Law firm AI project could provide lawyers with file summaries


Taylor: Summaries would be massively helpful in acquisitions

A renewed artificial intelligence (AI) partnership between personal injury firm Fletchers and Liverpool University could see lawyers provided with summaries to help them understand files.

Dan Taylor, head of integration at Fletchers, said a tool which produced summaries could also be “massively beneficial” when the firm was buying other law firms or books of work.

Fletchers signed a knowledge transfer partnership with Liverpool University in 2016, using £225,000 in public funding from Innovate UK.

This time the law firm will itself sponsor two computer science PhD students to carry out AI research over a period of four years.

They will build on the Structured Information Decision Support Systems (SIDSS) developed by the firm for its clinical negligence department, which help staff decide whether cases should be investigated and taken on.

Noah Milton, newly appointed AI project director at Fletchers, said the firm was currently testing whether one-paragraph case summaries could be generated by analysing a limited number of case documents.

The challenge was to create a summary that was “truly insightful” and could help lawyers build cases.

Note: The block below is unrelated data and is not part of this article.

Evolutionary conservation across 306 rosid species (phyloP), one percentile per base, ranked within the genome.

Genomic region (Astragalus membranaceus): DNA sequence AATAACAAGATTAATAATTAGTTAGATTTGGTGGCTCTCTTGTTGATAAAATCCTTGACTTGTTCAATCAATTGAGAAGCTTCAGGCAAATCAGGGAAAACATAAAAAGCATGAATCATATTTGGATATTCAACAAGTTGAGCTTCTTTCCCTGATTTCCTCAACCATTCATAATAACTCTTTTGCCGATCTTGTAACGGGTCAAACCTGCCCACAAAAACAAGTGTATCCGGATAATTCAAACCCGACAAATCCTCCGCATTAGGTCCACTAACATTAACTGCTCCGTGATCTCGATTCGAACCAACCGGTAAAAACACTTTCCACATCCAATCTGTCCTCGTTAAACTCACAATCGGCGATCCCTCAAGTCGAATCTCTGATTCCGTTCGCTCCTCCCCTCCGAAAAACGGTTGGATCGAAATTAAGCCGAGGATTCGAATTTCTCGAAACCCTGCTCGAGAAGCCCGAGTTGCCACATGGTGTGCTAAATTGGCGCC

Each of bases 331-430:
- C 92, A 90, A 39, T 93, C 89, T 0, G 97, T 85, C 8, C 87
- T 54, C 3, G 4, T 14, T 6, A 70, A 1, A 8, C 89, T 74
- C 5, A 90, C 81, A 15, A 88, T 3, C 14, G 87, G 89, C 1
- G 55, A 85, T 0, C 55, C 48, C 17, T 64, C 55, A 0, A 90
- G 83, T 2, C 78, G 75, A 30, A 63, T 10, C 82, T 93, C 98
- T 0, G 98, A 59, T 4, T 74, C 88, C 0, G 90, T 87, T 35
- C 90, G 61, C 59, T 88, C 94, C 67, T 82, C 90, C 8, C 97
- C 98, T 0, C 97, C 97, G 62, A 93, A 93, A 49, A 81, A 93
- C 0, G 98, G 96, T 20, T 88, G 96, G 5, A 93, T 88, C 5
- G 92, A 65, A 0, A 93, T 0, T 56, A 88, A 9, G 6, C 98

Mr Milton said he hoped that by next year a tool could be created which summarised the relevant features of a case within two pages “in a meaningful way” for lawyers who had not dealt with it before.

Mr Taylor said that where the firm was buying books of work or other law firms, their data was not as “robust or expansive” as at Fletchers and there was a need for file reviews.

“Having tools to get summaries of cases would be massively, massively beneficial. A large-scale review could be carried out relatively quickly.”

Mr Taylor said that at the moment “a dozen lawyers” had to be taken off their cases to analyse other firms’ caseloads.

“These are very cutting-edge tools, but it’s not a matter of ‘tech for tech’s sake’. Our focus is on what the tools can do to support lawyers.”

Mr Milton said AI tools could also help lawyers with research, drafting letters and putting together bills. Tools which until now have focused on clinical negligence work could later be applied to more general personal injury work.

Professor Katie Atkinson, head of Liverpool University’s computer science team, said the PhD students would be working on the development and delivery of “explainable AI tools for law” and they would benefit from operating in an environment where academic research aimed to meet “real-world challenges in the legal sector.”

Peter Haden, group CEO of Fletchers, added: “We have already shown that AI can be a force for good. We now intend to broaden the scope of AI to give many thousands more injured people the opportunity to benefit from the justice system, even for lower value cases where justice has been harder to access following government reforms and budget cuts.”

Mr Haden said he was “excited by the potential for phase two to move the AI needle much further”.




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